Custom F-5 Mandolin #41 174

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Construction Photos

The back of the headstock is shaped, and the ebony back veneer is glued into place. Fretwire is cut to length and notched on the ends to accommodate the binding and purfling. The frets are set in a thin line of hot hide glue and pressed into place. The headstock is cut out on the bandsaw, then refined with hand tools and on the spindle sander.

The neck is shaped with rasps, planes, and scrapers. A specialized jig assures proper spacing of the tuning machine holes, and another aligns the neck while it's glued to the body. A series of depth-stopped holes are drilled around the perimeter of the back to establish a uniform recurve thickness.

The back is refined with scrapers, planes, and ultimately sandpaper. The graduation pattern is marked on the inside of the back, and thicknessing holes are drilled.

A fixed overarm router is used to remove exess wood quickly, and then I switch to finger planes. When the thicknessing holes begin to disappear, I again switch to a scraper. For the final shaping, I evaluate the back for thickness, weight, and tap tone, resulting in a back that is well matched to the top.

The maker's label and signature are applied, then protected with low-tack tape through the finishing process. Hot hide glue is applied to the mating surfaces of sides and back and allowed to dry. Then the parts are clamped together and the glue is reactivated with a jet of steam. The following day, the clamps are removed and the back is trimmed flush with the sides.

In preparation for binding, a thin white side purfling strip is glued to the bottom edge of the tortoise binding. The edges are routed for the binding and purfling. The inaccessible areas are marked with a compass, then cut with hand tools. This is slow, tedious work, and a job that can't be hurried.

The binding and purflng are applied in layers, beginning with the white purfling line. Then the tortoise binding is applied over that. The process is repeated on the back. My preferred glue for celluloid bindings both swells and softens the material; to allow it to harden and shrink to original size, the instrument is set aside for two weeks or so. After the bindings are cured, work resumes. The 15th-fret crosspiece is fitted and installed. Carbon fiber reinforcing bars are glued into the back of the fretboard, and an ebony fretboard extender is fashioned.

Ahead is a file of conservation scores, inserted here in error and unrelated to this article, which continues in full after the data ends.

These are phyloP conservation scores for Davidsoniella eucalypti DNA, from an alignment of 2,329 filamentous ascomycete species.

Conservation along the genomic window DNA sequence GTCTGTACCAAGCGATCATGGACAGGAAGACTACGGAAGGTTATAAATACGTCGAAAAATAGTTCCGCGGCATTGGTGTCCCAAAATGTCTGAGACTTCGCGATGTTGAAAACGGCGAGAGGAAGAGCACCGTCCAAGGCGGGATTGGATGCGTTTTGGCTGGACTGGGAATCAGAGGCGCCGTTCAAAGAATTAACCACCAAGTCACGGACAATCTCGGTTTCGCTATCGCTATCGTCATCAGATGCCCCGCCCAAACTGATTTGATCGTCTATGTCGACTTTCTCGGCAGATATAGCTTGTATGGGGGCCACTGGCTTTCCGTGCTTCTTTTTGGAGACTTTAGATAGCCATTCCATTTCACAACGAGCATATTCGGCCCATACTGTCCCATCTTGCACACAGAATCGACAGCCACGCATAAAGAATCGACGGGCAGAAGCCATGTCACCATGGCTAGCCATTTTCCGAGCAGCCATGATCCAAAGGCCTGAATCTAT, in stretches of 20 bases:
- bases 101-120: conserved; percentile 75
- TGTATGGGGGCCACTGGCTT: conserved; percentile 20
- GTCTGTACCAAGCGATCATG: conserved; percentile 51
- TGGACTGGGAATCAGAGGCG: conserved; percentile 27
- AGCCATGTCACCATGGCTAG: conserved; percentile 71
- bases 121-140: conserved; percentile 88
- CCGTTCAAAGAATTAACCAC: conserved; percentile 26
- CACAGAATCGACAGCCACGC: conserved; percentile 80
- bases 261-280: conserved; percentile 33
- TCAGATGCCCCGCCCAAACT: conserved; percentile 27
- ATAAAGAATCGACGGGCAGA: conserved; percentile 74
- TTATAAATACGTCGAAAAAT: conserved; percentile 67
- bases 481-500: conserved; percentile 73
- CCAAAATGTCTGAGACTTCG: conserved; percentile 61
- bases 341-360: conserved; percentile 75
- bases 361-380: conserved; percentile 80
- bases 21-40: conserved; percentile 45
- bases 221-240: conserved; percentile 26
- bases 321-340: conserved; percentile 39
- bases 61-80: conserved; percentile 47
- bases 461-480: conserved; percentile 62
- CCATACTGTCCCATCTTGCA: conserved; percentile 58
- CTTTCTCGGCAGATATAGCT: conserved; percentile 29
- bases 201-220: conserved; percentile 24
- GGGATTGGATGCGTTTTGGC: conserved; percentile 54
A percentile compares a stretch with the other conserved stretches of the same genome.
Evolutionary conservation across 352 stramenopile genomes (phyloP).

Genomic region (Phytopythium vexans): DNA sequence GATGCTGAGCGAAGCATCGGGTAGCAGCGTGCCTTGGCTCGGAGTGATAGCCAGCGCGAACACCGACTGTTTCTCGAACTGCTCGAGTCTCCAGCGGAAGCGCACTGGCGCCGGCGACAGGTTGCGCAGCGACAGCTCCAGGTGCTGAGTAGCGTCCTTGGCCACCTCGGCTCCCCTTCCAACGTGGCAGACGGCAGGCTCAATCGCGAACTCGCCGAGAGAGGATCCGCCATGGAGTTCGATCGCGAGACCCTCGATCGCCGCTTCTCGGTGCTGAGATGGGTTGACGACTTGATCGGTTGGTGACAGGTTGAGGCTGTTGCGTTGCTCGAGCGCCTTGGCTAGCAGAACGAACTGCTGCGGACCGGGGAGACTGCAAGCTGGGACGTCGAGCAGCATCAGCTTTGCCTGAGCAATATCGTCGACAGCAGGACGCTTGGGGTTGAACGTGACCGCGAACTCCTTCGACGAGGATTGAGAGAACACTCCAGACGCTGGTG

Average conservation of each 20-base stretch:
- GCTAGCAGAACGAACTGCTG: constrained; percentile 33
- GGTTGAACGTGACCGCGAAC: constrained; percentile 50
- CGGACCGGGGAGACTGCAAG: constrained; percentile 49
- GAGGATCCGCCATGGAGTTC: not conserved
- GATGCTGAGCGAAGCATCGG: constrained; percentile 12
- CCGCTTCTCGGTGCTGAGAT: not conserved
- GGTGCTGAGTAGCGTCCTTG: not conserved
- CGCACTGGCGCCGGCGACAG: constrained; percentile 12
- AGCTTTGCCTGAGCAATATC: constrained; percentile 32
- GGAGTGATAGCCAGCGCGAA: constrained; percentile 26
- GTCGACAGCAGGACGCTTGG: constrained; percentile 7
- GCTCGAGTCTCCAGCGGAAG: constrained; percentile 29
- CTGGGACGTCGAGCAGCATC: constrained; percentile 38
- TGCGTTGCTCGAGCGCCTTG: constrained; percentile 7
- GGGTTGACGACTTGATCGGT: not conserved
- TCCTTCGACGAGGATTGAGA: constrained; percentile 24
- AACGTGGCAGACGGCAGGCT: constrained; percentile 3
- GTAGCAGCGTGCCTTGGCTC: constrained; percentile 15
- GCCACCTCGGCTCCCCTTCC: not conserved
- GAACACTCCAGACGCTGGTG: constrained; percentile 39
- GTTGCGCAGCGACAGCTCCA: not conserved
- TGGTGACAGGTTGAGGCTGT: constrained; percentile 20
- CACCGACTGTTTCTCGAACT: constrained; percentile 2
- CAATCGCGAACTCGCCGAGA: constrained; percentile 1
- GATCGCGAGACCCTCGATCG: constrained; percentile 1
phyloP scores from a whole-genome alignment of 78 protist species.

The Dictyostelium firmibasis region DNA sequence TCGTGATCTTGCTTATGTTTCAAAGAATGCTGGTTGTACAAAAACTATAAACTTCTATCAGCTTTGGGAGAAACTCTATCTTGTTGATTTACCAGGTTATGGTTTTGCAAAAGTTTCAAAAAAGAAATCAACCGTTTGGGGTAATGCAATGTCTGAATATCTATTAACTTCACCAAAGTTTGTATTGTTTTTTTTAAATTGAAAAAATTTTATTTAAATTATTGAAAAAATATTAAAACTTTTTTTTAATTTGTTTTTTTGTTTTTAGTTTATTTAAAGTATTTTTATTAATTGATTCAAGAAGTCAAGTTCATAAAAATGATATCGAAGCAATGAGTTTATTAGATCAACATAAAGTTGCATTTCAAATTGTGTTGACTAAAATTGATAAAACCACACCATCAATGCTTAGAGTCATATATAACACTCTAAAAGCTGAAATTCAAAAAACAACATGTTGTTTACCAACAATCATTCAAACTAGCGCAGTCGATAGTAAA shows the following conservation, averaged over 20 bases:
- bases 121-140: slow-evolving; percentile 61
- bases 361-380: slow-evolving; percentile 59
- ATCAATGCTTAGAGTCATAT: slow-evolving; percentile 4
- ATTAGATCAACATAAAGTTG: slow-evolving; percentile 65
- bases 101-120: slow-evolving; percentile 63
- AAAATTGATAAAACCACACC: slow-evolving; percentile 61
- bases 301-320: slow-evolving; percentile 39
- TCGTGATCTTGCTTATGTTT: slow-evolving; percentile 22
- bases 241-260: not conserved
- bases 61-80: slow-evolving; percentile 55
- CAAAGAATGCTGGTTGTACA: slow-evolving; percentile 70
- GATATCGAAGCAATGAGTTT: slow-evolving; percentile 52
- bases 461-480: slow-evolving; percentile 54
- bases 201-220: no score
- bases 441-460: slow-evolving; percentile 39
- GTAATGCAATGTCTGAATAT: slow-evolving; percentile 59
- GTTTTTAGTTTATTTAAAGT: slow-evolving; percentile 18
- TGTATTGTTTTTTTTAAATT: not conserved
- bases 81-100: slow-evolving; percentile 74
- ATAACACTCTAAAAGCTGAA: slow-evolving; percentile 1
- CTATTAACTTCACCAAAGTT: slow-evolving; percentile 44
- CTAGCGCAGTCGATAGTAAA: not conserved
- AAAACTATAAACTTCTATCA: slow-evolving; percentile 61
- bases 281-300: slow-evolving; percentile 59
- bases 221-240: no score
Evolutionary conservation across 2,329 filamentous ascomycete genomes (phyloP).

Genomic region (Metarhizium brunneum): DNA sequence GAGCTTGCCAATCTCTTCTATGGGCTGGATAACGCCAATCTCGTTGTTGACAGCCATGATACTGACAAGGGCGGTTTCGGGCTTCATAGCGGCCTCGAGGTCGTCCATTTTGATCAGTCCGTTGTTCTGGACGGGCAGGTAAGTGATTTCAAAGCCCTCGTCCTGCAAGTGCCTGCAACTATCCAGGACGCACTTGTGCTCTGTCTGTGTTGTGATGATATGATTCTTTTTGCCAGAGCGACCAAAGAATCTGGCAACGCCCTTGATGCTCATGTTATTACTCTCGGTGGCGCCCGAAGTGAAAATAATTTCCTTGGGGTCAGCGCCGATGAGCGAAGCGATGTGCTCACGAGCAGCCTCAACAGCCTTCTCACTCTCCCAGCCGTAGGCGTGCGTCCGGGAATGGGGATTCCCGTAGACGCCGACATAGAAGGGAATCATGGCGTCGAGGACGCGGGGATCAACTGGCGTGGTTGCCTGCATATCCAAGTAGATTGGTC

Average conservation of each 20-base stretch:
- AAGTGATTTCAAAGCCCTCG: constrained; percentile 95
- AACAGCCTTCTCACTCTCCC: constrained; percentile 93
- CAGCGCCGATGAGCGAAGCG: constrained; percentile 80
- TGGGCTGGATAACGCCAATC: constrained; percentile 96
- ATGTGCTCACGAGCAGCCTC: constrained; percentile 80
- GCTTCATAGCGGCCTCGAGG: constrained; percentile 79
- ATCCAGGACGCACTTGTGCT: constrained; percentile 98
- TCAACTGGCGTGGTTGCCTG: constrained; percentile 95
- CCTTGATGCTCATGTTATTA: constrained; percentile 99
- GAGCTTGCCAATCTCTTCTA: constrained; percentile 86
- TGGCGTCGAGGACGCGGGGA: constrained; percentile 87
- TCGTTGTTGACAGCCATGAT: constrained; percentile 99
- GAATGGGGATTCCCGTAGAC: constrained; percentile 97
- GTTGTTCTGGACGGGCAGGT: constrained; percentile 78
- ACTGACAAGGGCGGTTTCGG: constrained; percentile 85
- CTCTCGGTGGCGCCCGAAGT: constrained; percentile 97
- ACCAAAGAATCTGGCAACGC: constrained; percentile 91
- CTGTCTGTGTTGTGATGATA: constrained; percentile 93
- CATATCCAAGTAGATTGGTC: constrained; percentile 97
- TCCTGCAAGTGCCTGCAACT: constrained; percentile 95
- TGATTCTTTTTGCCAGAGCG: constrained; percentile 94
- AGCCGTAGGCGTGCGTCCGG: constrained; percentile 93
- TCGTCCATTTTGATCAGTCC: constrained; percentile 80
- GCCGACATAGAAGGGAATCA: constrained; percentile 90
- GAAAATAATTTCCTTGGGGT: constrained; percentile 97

The extender is glued to the bottom of the fretboard. A sculped finger rest is fashioned from a solid piece of ebony. This finger rest follows the contours of the top, and is totally self-supporting without any additional brackets or hardware. The next process is to carefully scrape the bindings level with the surrounding wood.

The resonance of the body cavity is tuned by gradually enlarging the f-holes while observing the tap tone. Since this instrument is to have binding around the holes, I then have to remove an equal amount of additional wood. The black/white binding is glued in place and scraped level with the top. Then the instrument is sanded to 320-grit.

Since there's no hurry on this one -- it won't be delivered until fall -- and our current humid weather is making finishing problematic, I've set it aside while I wait for dryer conditions. This instrument has a very unusual color sheme -- a silver/gray to black sunburst -- and I've waited for the future owner to visit and approve the effect. That took place this prior weekend, so I can resume work. After the stain is applied, a light sealing coat of sanding sealer is sprayed. When that's dry, I remove the masking from all but the fretboard, and begin scraping the binding and purfling. That white purfling line really pops!

When all the scraping is complete, the instrument is given another coat of vinyl sealer and allowed to dry overnight. Then the first of two series of three coats of nitrocellulose lacquer is applied, allowing an hour between coats. After that has cured, another series is applied. Then the instrument is sanded perfectly level. Two final, thinned coats of lacquer are applied, and the finish is allowed to cure before final buffing and setup. When the finish is fully cured, the instrument is wet-sanded with increasingly finer grits of Micro Mesh paper, then buffed on a flannel wheel.

The masking is removed and the frets are dressed. Waverly tuning machines are installed. A nut and bridge are fashioned, slotted, and fitted. An engraved James tailpiece and the ebony finger rest are installed. An hour or two of setup work, and it's ready to go.

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